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Algorithmic State Machines (ASM)

Definition
Algorithm State Machines is used for designing finite state machines. It is used to
represent diagrams of digital integrated circuits. The ASM diagram is like a state
diagrambut less formal and thus easier to understand. An ASM chart is a method of
describing the sequential operations of a digital system.

Brief History
The Algorithmic State Machine (ASM) method for specifying digital designs in an
abstract behavioral form was originally documented by Claire in the early 1970’s, based
on work done at Hewlett Packard. Since then, it has become a staple of almost every
text on the subject of Digital Logic Design, being covered in some fashion in most
texts. Whereas most books simply give it treatment as a means to specify the control of
digital systems using complex finite state machine (FSM) models, some texts actually
use it as a primary means for presenting the abstract design methods for digital systems
design.

Early texts by Fletcher and Wakerley in the 1980s codified the ASM method into the
pedagogy of digital systems analysis and design techniques. These texts demonstrated
how an algorithmic approach to controller design could be used to manage complexity
of digital control specifications involving large numbers of state variables or
inputs. These texts were preceded by Hayes’ late 1970s treatment of standardized
register-transfer notation (RTN) in computer architecture design, later incorporated into
Hayes’ text on digital logic design and into Wakerley’s later text editions in the
1990s. This incorporation of RTN into ASM notation allowed datapath operations to be
specified along with control signals as the result of finite state machine (FSM)
execution.

Many of the texts on Digital Logic cover the ASM method in conjunction with
other methods for specifying FSMs, namely state tables and state diagrams. Several
authors of newer texts on the subject, such as Lee and Arnold, recognize the value of
presenting the design of digital systems solely in terms of the ASM method,
incorporating both the FSM and the register transfer notation (RTN) models in a single
representation corresponding to the control and datapath structures of a digital system.

Armstrong et al. and Arnold have written texts that recognize the importance of
using the ASM method to model algorithms, and present the method as a manual
analysis technique to devise digital systems for algorithm implementation. In particular,
Arnold appears to have written to an audience consisting primarily of high-level software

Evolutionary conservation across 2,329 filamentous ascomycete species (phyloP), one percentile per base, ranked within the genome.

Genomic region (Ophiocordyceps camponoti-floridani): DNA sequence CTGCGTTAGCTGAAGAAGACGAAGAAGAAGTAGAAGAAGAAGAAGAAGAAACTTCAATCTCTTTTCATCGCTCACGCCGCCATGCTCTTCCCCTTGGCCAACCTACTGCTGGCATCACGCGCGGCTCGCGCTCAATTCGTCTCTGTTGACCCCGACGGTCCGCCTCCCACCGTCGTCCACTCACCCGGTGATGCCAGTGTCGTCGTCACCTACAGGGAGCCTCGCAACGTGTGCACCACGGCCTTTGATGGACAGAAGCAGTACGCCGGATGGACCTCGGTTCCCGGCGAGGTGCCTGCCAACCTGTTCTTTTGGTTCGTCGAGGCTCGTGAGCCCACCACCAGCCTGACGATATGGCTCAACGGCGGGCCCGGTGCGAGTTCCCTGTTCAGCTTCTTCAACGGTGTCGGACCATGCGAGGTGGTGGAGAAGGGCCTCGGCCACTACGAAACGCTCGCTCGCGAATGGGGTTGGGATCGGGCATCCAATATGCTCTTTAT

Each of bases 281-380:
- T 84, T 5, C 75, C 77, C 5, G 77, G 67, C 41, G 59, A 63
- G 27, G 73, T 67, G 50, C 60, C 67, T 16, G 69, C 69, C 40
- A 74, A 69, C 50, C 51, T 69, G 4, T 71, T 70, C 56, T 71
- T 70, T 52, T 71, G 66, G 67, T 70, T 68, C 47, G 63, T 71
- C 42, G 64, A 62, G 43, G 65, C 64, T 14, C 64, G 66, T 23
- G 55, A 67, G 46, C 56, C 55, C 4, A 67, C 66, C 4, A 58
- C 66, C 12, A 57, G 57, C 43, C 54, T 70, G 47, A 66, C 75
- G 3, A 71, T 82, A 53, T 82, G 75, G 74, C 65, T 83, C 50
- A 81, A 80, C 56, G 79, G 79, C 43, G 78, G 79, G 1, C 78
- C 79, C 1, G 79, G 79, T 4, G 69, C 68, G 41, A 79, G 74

language developers, such as C programmers, as he uses the ASM as a means to
introduce digital systems development using the Verilog HDL language. Armstrong et
al., on the other hand, are writing to an audience that will engage in digital systems
design using the VHDL language.
Methodology

The ASM method is composed of the following steps:

1.) Create an algorithm, using pseudocode, to describe the desired operation of the device.
2.) Convert the pseudocode into an ASM chart.

3.) Design the datapath based on the ASM chart.

4.) Create a detailed ASM chart based on the datapath.

5.) Design the control logic based on the detailed ASM chart.

ASM Chart

A key point to remember about ASM charts is that given a state, they do not
enumerate all the possible inputs and outputs. Only the inputs that matter and the
outputs that are asserted are indicated. It must be known whether a signal
is positive or negative logic:

• Positive logic signals that are high are said to be asserted


• Negative logic signals that are low are said to be asserted

The drawing of ASM charts must follow certain necessary rules:

• The entrance paths to an ASM block lead to only one state box
• Of 'N' possible exit paths, for each possible valid input combination, only one exit
path can be followed, that is there is only one valid next state.
• No feedback internal to a state box is allowed. The following diagram indicates
valid and invalid cases.

Incorrect Correct

Symbols for creating ASM

An ASM chart has an entry point and is constructed with blocks. A block is constructed
with the following type of symbols.
One state box. The state box has a name and lists
outputs that are asserted when the system is in that
state. These outputs are called synchronous
or Moore type outputs.
Optional decision box(es). A decision box may be
conditioned on a signal or a test of some kind.

Optional conditional output box(es). Such an ouput


box indicates outputs that are conditionally asserted.
These outputs are called asynchrous
or Mealy outputs.

The idea is that flow passes from ASM block to ASM block, the decision boxes
decide the next state and conditional output. Consider the following example of an ASM
diagram block. When state S0 is entered, output Z5 is always asserted. Z1_n however
is asserted only if X2 is also high. Otherwise Z2 is asserted.

Parallel vs. Serial


We can bend the rules, several internal paths can be active, provided that they
lead to a single exit path. Regardless of parallel or serial form, all tests are performed
concurrently. Usually we have a preference for the serial form. The following two
examples are equivalent.

Serial Form

Parallel Form
Application

Sequence Detector

Figure 1 : State diagram of a sequence detector

Figure 2 : ASM chart of a sequence detector

Figure 3 : Timing Diagram